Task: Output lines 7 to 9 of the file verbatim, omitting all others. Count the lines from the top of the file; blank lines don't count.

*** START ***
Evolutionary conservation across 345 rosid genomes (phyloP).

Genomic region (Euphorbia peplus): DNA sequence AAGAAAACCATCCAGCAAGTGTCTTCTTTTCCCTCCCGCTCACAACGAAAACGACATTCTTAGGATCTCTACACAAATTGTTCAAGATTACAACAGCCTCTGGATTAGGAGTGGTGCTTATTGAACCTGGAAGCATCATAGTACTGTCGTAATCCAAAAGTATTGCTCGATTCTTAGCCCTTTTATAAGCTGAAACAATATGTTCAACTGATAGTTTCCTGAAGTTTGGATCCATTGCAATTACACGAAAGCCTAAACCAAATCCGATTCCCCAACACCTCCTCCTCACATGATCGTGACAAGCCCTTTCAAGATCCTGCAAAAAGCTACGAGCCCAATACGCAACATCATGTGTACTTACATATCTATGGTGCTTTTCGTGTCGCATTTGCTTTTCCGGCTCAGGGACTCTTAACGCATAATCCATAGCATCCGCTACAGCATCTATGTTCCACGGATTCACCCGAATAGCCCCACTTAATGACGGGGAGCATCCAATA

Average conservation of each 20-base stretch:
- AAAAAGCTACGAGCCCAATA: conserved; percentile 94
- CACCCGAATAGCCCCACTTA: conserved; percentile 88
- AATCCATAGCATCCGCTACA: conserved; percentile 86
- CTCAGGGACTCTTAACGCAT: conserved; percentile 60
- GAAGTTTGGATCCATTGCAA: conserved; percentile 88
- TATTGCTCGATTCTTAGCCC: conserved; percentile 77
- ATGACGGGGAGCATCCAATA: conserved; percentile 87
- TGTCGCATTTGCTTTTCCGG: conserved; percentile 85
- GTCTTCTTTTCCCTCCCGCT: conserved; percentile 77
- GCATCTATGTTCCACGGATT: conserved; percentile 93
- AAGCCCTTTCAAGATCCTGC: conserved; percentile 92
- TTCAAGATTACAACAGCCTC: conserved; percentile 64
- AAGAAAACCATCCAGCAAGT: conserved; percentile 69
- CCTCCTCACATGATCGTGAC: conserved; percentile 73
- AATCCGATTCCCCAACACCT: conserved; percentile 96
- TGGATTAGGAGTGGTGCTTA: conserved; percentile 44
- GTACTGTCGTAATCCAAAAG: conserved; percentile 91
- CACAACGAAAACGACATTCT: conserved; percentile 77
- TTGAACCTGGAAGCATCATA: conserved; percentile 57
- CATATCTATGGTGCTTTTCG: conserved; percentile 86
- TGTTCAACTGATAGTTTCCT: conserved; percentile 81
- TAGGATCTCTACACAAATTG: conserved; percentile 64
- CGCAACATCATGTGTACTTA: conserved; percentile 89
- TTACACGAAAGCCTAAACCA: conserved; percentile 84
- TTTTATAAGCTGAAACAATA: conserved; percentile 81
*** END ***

- CTCAGGGACTCTTAACGCAT: conserved; percentile 60
- GAAGTTTGGATCCATTGCAA: conserved; percentile 88
- TATTGCTCGATTCTTAGCCC: conserved; percentile 77